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return in conditon - why not?

I am quite new to c++, about half of a year.
I juct wonder, why such code is not possible:

int chlen(char * ar) {
for(int i=0;ar[i]||return i;i++);
}

In my opinion, it would be much "cuter" than this:

int chlen(char * ar) {
int i;
for(i=0;ar[i];i++);
return i;
}

Is there a reason, why return cound't be used as part of condition
(with true result, but interruptiong the function/program, so it is
not important).

eXander
Feb 2 '08 #1
6 1811
On Feb 1, 6:26 pm, exande...@gmail.com wrote:
I am quite new to c++, about half of a year.
I juct wonder, why such code is not possible:

int chlen(char * ar) {
for(int i=0;ar[i]||return i;i++);

}

In my opinion, it would be much "cuter" than this:

int chlen(char * ar) {
int i;
for(i=0;ar[i];i++);
return i;

}

Is there a reason, why return cound't be used as part of condition
(with true result, but interruptiong the function/program, so it is
not important).

eXander
What boolean value are you expecting "return i"; to evaluate to?
Are you wanting every iteration to return, since the condition is
evaluated every iteration?
If so, how is it that you are iterating at all? It would instantly
return

You're "cute" version doesn't make much sense either.
what boolean value are you expecting ar[i] to evaluate to?
what happens when i increments beyond the bounds of the array?
why iterate at all if there is no action to be taken?
are you just taking it for granted that someone will give you a c
style char array that is null terminated?
are you taking it for granted that the null character will indeed
evaluate to false?

I wouldn't recommend using c style char arrays anyway. If you want to
hold some text, use a std::string

std::string mytext = "This is some text";
int length = mytext.size();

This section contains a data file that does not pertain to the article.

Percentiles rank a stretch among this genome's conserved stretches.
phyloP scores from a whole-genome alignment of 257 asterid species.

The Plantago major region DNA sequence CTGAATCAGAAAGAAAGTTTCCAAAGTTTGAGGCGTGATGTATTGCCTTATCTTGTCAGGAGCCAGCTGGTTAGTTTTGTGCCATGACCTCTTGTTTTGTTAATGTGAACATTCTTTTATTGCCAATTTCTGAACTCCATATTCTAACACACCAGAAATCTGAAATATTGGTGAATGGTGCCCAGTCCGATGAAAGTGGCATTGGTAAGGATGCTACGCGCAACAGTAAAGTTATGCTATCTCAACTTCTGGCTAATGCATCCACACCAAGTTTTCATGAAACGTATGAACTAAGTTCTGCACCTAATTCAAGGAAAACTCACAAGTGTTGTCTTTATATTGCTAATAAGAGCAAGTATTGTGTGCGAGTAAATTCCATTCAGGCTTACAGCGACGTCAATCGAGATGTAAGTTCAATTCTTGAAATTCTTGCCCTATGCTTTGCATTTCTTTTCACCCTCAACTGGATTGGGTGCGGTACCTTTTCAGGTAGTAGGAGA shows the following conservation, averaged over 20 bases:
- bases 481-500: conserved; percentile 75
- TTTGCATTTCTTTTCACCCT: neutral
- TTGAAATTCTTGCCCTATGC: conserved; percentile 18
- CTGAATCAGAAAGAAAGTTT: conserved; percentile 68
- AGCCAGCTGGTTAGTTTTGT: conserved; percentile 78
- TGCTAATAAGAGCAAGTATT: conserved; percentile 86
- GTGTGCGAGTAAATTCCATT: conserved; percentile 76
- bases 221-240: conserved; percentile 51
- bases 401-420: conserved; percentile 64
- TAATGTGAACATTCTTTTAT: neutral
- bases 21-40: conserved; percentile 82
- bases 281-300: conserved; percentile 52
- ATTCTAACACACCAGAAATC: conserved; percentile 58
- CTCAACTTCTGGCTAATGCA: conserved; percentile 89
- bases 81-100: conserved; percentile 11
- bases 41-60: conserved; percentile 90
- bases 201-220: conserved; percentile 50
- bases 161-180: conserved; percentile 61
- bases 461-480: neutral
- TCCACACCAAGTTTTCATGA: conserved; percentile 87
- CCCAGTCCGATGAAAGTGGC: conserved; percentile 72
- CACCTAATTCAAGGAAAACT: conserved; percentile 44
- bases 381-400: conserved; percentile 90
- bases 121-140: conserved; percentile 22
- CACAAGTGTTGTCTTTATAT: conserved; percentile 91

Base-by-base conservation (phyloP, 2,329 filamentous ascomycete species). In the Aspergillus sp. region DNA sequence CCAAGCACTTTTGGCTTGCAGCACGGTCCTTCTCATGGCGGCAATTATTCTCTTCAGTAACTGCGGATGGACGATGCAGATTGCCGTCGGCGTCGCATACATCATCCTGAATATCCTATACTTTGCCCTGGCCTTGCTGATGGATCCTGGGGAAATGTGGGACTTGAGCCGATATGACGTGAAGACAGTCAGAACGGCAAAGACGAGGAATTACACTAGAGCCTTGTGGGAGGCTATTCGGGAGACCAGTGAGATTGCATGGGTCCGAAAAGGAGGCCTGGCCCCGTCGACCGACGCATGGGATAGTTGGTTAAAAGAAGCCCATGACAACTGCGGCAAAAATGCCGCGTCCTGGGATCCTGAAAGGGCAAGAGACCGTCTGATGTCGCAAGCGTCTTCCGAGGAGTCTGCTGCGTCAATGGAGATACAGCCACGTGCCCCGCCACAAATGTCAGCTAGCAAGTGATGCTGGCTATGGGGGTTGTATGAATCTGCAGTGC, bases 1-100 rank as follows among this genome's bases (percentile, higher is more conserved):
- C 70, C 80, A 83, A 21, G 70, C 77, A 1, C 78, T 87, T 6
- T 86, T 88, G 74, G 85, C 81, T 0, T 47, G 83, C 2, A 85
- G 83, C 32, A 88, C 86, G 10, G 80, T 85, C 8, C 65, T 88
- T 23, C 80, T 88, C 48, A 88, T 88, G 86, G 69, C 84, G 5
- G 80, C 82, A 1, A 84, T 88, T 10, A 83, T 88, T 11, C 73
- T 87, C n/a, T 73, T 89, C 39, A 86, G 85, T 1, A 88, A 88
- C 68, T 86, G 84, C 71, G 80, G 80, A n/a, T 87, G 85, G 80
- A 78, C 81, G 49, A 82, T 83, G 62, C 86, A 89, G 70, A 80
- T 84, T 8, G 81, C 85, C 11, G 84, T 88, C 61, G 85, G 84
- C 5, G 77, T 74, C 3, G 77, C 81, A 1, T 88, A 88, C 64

Feb 2 '08 #2
On Fri, 1 Feb 2008 17:40:18 -0800 (PST), Christopher
<cp***@austin.rr.comwrote in comp.lang.c++:
On Feb 1, 6:26 pm, exande...@gmail.com wrote:
I am quite new to c++, about half of a year.
I juct wonder, why such code is not possible:

int chlen(char * ar) {
for(int i=0;ar[i]||return i;i++);

}

In my opinion, it would be much "cuter" than this:

int chlen(char * ar) {
int i;
for(i=0;ar[i];i++);
return i;

}

Is there a reason, why return cound't be used as part of condition
(with true result, but interruptiong the function/program, so it is
not important).

eXander

What boolean value are you expecting "return i"; to evaluate to?
Are you wanting every iteration to return, since the condition is
evaluated every iteration?
If so, how is it that you are iterating at all? It would instantly
return

You're "cute" version doesn't make much sense either.
what boolean value are you expecting ar[i] to evaluate to?
what happens when i increments beyond the bounds of the array?
why iterate at all if there is no action to be taken?
are you just taking it for granted that someone will give you a c
style char array that is null terminated?
Presumably he is defining a function to work with a C string, although
he did not specifically state that.
are you taking it for granted that the null character will indeed
evaluate to false?
Why are you questioning whether the null character evaluates to false?
C and C++ have guaranteed that it does for about 35 years now.

--
Jack Klein
Home: http://JK-Technology.Com
FAQs for
comp.lang.c http://c-faq.com/
comp.lang.c++ http://www.parashift.com/c++-faq-lite/
alt.comp.lang.learn.c-c++
http://www.club.cc.cmu.edu/~ajo/docs/FAQ-acllc.html
Feb 2 '08 #3
What boolean value are you expecting "return i"; to evaluate to?
Are you wanting every iteration to return, since the condition is
evaluated every iteration?
If so, how is it that you are iterating at all? It would instantly
return

You're "cute" version doesn't make much sense either.
what boolean value are you expecting ar[i] to evaluate to?
what happens when i increments beyond the bounds of the array?
why iterate at all if there is no action to be taken?
are you just taking it for granted that someone will give you a c
style char array that is null terminated?
are you taking it for granted that the null character will indeed
evaluate to false?

I wouldn't recommend using c style char arrays anyway. If you want to
hold some text, use a std::string

std::string mytext = "This is some text";
int length = mytext.size();
I don't want to disrespect you in any way, but are you even
programming in c/c++?
Firstly, like Daniel T. said, there will by no return happening every
iteration, because seconod part of || (or) condition is not evaluted
if the first part is true.
Secondly, like Jack Klein said, it's been tens of years since NULL is
false and not NULL is true.
Next, when I iterate out of bound of the array nothing happens,
strlen() does exactly the same thing.

If you don't believe me, try yourself... :